Woodworking, of course, is not always about making a buck; plenty of us are in it as a hobby, for the pure enjoyment of it. We make stuff for ourselves and others; nothing wrong with that – but for those of us who are trying to make a buck at it, it can be tough. I’ve tried a lot of different things trying to make it – big time – in woodworking. I’ve done ok, but I’m not where I want to be.
So, in the spirit of helping out others, I thought I’d pass along some tips, tactics and strategies that have helped me out – and I hope they help you too.
• Selling is about need. A good salesman doesn’t just find a need to fill – as in, “You need a new medicine cabinet? I can build that!”. If you take that tact, you have to wait for them to come to you, to have a need to be fulfilled. Good salesman create a need. You might be asking, “But how do I tell that lady she needs a new medicine cabinet, when she doesn’t?” She needs the better one you have to sell her. Your cabinet can hold more things, has a bigger mirror, is made of cherry, which matches her bathroom cabinet, and so on. You create a desire, a want. Look at car commercials – you care is probably just fine – but don’t you want that hot Lexus on TV? The luxury, the styling, the driving experience? It all looks appealing to you. Again, creating a need where none exists. So how does this work in the woodworking world? Well, you take the car company tact, and make a product that appeal’s to a women’s sense of decor (most of our customers are women, let’s face it). You’re not going to sell a clock made out of a table saw blade – though that might work for some guy’s shop – but you can sell a nice mission style clock for her mantel. Women like to attract beautiful things to themselves – whether that be adornments, like jewelry or clothes, or their surroundings, as in your beautiful table, cabinet, clock, etc.
• Sell value, not price. You’re never going to beat the big box stores on price; it’s impossible. People will look at you like you have three heads when you tell them your mission mantel clock is $475, when, by God, they can get a clock at Walmart for $20! Off hand, their point seems valid, a clock tells time – in this case, one for $20, the other for $475, so why should they spend more? The answer is in perceived value. If that’s all they value, something to tell time by, then you’ll never make the sale. However, if they value the story behind the clock – how you picked out the cherry yourself, crafted it yourself from your own plans, and how it is much more visually pleasing then the white plastic, made in China clock that won’t last for more than 5 years, and isn’t something you’ll be handing down to your heirs, like your clock will be – now you’re talking about value.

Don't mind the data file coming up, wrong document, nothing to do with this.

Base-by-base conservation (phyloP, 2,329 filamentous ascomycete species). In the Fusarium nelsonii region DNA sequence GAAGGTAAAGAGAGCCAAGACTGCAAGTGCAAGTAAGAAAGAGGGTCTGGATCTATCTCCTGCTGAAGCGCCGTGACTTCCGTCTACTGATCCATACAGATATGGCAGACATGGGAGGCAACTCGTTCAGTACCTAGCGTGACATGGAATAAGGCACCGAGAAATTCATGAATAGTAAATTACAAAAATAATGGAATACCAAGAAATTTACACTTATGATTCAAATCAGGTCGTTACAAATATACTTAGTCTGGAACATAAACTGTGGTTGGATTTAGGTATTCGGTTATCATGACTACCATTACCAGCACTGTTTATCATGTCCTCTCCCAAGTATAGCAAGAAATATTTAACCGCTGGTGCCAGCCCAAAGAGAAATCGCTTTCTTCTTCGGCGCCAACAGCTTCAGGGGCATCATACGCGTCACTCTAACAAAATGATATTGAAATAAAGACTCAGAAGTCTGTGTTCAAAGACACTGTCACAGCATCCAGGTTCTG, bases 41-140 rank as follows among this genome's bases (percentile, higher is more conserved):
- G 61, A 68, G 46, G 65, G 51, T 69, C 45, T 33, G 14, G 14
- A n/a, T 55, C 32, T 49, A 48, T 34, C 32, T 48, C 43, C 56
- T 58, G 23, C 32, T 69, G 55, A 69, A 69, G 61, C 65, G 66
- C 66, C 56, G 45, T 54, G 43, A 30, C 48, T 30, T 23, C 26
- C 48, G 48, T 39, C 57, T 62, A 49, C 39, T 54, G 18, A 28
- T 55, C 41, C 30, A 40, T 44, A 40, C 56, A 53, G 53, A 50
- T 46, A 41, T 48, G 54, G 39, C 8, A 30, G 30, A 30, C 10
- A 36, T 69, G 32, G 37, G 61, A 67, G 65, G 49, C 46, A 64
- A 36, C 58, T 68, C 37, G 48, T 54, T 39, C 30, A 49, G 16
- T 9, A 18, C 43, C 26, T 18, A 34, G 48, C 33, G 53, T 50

• Differentiate yourself from competitors. Why should I buy from you? What makes you better then this other guy? It’s not always about price, by the way. You could sell yourself on many traits – you have over 20 years making clocks; you have a long list of customer’s testimonials; your design is unique – yet very appealing, you use mechanical movements while others use electronic movements and so on. Of course, your product should be the number one thing that differentiates you from others – the quality, craftsmanship, styling – all need to be appreciably better then other woodworkers. You must stand out, and above.
• It’s about relationships. Not the one with your girlfriend, or your wife (!), but with the customer. People like to feel special, and they feel special when they have a relationship with someone that is special. This explains the lures of celebrities; why do people come off positively giddy when they meet Tiger Woods or Kim Kardashian? One chase balls around a country club; the other chase balls all over the country. These people are special – in that a lot of others think they are special – so when you have a moment with them, however brief, you feel sort of special too, and you run back and tell all your friends whom you just met. Well, to your customers, you are kind of the rock star, in a mild sense. People are thrilled to have stuff custom made for them, especially by someone who is percieved to be a very good craftsman. Think about it – what if Sam Maloof made you his famous rocker, or Krenov, his cabinet – just for you? Wouldn’t that make you feel great? Well, that’s how your customers should – and really do want – to feel. Once you get that customer, be personable from first contact forward. You don’t have to be their best friend, but you don’t have to an aloof cashier at 7-11 either. You hopefully can build some relationship with the person, and therefore, future sales.
Watch for my next post in this series….